Digitally Recording Excavations on a Budget: A (Low-Cost) DIY Approach from Scotland

Edouard Masson-MacLean* (Corresponding Author), James O'Driscoll, Cathy McIver, Gordon Noble

*Corresponding author for this work

Research output: Contribution to journalArticlepeer-review

2 Citations (Scopus)
1 Downloads (Pure)


The increasing use of digital technologies can provide significant benefits to the excavation and interpretative process in archaeology. Yet, despite major developments in the last two decades, digital recording can still be seen as part of the realm of tech savvy archaeologists, well-funded projects, or larger commercial units who can develop their own recording systems or deploy a pre-existing application. The latter are often expensive and can be technologically challenging to implement, and few of these focus on both context recording and feature drawing. In response, this paper presents an accessible and flexible low-cost DIY digital workflow developed by the Comparative Kingship Project, Scotland, allowing field practitioners to benefit from some of the key advantages of “going digital” without the associated costs or complexities of some of the other systems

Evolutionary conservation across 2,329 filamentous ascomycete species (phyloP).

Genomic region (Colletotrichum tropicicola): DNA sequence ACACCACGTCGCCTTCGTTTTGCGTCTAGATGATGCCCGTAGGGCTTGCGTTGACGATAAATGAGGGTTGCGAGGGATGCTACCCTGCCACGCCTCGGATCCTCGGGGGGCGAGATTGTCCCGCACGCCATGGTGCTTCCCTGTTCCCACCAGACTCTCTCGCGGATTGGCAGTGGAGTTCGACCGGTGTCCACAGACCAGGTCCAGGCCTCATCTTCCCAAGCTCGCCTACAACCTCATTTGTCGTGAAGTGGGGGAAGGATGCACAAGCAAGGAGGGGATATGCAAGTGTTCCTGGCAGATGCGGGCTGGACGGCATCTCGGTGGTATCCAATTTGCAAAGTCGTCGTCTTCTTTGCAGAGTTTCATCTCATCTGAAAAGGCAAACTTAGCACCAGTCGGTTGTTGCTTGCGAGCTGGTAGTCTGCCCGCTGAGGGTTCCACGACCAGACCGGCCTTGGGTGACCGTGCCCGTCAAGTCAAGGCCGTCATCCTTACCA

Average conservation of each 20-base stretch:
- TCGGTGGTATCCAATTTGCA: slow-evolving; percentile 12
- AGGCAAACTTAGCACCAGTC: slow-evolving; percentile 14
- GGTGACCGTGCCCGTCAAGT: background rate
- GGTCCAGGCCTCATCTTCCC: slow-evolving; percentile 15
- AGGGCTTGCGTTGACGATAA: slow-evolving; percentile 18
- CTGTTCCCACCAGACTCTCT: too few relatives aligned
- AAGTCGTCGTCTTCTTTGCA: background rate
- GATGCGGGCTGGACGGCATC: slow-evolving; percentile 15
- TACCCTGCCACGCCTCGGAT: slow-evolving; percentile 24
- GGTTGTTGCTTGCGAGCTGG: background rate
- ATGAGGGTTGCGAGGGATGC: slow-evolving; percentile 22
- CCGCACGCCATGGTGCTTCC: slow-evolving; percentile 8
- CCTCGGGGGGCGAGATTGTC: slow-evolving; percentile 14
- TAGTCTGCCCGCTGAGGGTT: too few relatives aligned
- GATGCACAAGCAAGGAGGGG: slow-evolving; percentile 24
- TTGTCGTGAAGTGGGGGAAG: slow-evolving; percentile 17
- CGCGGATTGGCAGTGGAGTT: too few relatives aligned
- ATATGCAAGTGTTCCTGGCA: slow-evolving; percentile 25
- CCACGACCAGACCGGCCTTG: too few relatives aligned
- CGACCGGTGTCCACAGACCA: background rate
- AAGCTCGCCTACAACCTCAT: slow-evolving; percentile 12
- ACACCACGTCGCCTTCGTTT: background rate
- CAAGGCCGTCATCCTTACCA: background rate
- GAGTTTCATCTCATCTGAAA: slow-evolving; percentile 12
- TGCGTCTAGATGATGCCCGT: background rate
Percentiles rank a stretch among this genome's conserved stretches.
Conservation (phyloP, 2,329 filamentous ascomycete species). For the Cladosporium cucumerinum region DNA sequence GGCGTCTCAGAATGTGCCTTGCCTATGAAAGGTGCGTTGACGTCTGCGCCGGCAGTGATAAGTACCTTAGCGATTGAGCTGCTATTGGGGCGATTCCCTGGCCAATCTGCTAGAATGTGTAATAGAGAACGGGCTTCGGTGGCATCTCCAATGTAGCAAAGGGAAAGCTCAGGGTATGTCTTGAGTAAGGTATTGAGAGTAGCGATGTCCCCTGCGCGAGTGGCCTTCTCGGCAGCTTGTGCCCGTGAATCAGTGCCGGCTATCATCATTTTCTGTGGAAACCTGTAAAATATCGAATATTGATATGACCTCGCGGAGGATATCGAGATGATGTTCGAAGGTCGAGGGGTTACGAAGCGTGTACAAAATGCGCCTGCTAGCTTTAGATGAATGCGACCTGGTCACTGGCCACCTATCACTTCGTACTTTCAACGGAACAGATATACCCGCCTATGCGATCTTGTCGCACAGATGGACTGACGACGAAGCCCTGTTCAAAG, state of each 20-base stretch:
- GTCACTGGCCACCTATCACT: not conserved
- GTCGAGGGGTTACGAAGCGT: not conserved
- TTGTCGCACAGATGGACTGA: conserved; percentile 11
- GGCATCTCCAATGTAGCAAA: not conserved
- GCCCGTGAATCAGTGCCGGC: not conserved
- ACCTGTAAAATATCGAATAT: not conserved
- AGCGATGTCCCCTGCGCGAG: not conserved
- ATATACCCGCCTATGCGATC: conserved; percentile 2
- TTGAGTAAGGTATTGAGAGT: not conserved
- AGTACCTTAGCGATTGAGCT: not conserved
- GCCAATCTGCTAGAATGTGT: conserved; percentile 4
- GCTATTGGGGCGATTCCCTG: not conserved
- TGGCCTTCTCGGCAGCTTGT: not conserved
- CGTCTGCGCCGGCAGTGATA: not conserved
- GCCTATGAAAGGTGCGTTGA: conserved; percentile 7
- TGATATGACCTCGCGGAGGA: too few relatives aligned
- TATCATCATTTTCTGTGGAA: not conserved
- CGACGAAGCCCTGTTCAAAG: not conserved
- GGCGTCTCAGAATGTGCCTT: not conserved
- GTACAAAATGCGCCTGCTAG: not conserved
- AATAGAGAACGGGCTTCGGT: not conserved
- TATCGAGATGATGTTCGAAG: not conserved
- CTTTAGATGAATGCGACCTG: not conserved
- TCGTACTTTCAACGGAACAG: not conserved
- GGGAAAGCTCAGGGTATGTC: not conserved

Original languageEnglish
Pages (from-to)595–613
Number of pages20
JournalJournal of Field Archaeology
Issue number8
Early online date2 Sep 2021
Publication statusPublished - 2 Sep 2021


  • photogrammetry
  • drone
  • fieldwork
  • database design
  • methods


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